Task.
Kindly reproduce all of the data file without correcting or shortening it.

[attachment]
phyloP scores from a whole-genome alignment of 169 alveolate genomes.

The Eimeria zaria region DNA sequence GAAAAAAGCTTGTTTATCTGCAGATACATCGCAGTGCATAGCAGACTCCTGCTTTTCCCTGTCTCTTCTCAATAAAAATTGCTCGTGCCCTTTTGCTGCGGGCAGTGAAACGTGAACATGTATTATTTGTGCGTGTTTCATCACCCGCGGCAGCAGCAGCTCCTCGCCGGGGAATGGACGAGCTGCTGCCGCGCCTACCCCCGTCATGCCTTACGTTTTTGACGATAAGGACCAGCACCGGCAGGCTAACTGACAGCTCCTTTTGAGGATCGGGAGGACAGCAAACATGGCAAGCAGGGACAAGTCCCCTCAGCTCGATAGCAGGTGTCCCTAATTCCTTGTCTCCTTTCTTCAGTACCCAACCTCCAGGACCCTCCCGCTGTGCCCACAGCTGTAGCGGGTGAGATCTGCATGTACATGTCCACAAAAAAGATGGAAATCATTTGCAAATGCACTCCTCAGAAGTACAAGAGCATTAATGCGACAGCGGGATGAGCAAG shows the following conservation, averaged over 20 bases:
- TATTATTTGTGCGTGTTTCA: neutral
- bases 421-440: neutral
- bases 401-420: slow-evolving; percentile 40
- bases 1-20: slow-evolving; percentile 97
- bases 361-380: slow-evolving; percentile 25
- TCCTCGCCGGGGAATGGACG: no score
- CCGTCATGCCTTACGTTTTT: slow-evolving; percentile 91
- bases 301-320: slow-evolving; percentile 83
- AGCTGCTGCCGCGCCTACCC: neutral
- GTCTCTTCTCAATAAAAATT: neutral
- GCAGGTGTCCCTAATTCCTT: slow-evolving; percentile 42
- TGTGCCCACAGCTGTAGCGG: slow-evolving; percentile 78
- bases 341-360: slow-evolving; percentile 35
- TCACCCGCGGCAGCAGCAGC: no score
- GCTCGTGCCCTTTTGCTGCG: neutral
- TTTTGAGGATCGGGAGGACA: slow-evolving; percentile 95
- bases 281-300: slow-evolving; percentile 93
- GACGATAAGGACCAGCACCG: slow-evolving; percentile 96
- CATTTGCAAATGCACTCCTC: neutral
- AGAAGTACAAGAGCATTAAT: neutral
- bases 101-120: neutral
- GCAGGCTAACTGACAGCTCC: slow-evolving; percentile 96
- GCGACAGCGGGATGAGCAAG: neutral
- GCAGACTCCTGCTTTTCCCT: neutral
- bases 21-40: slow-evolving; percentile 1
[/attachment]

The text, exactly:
phyloP scores from a whole-genome alignment of 169 alveolate genomes.

The Eimeria zaria region DNA sequence GAAAAAAGCTTGTTTATCTGCAGATACATCGCAGTGCATAGCAGACTCCTGCTTTTCCCTGTCTCTTCTCAATAAAAATTGCTCGTGCCCTTTTGCTGCGGGCAGTGAAACGTGAACATGTATTATTTGTGCGTGTTTCATCACCCGCGGCAGCAGCAGCTCCTCGCCGGGGAATGGACGAGCTGCTGCCGCGCCTACCCCCGTCATGCCTTACGTTTTTGACGATAAGGACCAGCACCGGCAGGCTAACTGACAGCTCCTTTTGAGGATCGGGAGGACAGCAAACATGGCAAGCAGGGACAAGTCCCCTCAGCTCGATAGCAGGTGTCCCTAATTCCTTGTCTCCTTTCTTCAGTACCCAACCTCCAGGACCCTCCCGCTGTGCCCACAGCTGTAGCGGGTGAGATCTGCATGTACATGTCCACAAAAAAGATGGAAATCATTTGCAAATGCACTCCTCAGAAGTACAAGAGCATTAATGCGACAGCGGGATGAGCAAG shows the following conservation, averaged over 20 bases:
- TATTATTTGTGCGTGTTTCA: neutral
- bases 421-440: neutral
- bases 401-420: slow-evolving; percentile 40
- bases 1-20: slow-evolving; percentile 97
- bases 361-380: slow-evolving; percentile 25
- TCCTCGCCGGGGAATGGACG: no score
- CCGTCATGCCTTACGTTTTT: slow-evolving; percentile 91
- bases 301-320: slow-evolving; percentile 83
- AGCTGCTGCCGCGCCTACCC: neutral
- GTCTCTTCTCAATAAAAATT: neutral
- GCAGGTGTCCCTAATTCCTT: slow-evolving; percentile 42
- TGTGCCCACAGCTGTAGCGG: slow-evolving; percentile 78
- bases 341-360: slow-evolving; percentile 35
- TCACCCGCGGCAGCAGCAGC: no score
- GCTCGTGCCCTTTTGCTGCG: neutral
- TTTTGAGGATCGGGAGGACA: slow-evolving; percentile 95
- bases 281-300: slow-evolving; percentile 93
- GACGATAAGGACCAGCACCG: slow-evolving; percentile 96
- CATTTGCAAATGCACTCCTC: neutral
- AGAAGTACAAGAGCATTAAT: neutral
- bases 101-120: neutral
- GCAGGCTAACTGACAGCTCC: slow-evolving; percentile 96
- GCGACAGCGGGATGAGCAAG: neutral
- GCAGACTCCTGCTTTTCCCT: neutral
- bases 21-40: slow-evolving; percentile 1